“Be who you are, and be that well.” – St. Francis de Sales
Have you ever admired someone? I mean to the degree that you want to be just like them.
For years now, I’ve admired, even venerated, G.K. Chesterton—and I don’t mean just his writing, as brilliant as that is, but Chesterton as a man. Chesterton is what I would like to be, if I had my way: joyful, witty, hilarious, humble, brilliantly insightful, imaginative, poetic, an effortless writer, childlike, prolifically productive, encyclopedic, a friend to all, even his intellectual and spiritual enemies—and the list goes on.
And because I admire Chesterton so highly, I have often found myself striving to imitate him in daily life. Recently, though, it’s dawned on me just how different we are. He was tall and fat, I am short and thin. He was perpetually exuberant, while I tend to be more melancholic and introverted. He could toss off a book effortlessly, while I have to work at every word I write. He had a voluminous mind, while I forget the most basic details.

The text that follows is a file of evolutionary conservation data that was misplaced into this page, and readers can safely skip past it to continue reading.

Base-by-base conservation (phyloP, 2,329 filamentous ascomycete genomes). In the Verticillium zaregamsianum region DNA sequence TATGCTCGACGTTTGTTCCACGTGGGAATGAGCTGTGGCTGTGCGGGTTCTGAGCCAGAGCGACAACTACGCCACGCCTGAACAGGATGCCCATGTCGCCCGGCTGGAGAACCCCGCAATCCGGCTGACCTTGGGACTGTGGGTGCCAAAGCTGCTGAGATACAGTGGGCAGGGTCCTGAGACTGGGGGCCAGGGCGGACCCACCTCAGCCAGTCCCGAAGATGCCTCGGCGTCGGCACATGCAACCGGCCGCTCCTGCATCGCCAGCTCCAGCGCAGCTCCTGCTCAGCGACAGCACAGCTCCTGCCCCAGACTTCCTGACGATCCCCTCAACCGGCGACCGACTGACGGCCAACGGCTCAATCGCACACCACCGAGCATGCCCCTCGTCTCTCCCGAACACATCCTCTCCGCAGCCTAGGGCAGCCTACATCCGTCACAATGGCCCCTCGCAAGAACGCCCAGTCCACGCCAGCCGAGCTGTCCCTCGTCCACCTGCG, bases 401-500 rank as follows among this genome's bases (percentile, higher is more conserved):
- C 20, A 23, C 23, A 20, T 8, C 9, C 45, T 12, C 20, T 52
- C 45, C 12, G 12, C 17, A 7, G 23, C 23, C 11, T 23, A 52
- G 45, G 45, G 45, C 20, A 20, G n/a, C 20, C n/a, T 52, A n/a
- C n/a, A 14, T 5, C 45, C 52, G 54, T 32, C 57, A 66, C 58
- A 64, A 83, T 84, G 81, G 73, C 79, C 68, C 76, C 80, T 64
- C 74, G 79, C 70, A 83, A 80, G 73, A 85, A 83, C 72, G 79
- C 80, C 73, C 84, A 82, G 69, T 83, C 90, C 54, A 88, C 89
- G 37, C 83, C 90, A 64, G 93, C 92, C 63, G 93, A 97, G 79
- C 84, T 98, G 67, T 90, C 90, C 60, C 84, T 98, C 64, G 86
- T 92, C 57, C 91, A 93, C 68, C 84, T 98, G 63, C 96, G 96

The point is, I am not, nor will I ever be, G.K. Chesterton. Chesterton had a natural genius, a unique charism of sanctity that I will never have. Of course, he also had his own sins and shortcomings that I may not struggle with. The same goes for many of the saints I venerate—they were fundamentally different people than I am, and that’s alright.
The reason I bring this up is that I find quite often that veneration can subtly turn into envy. We admire someone so much that we grow discontent with who we are, with the unique gifts and personality given to us by God. Instead of wanting to be holy in the way that God has called us to be holy, we want to be holy in someone else’s way. In other words, we can

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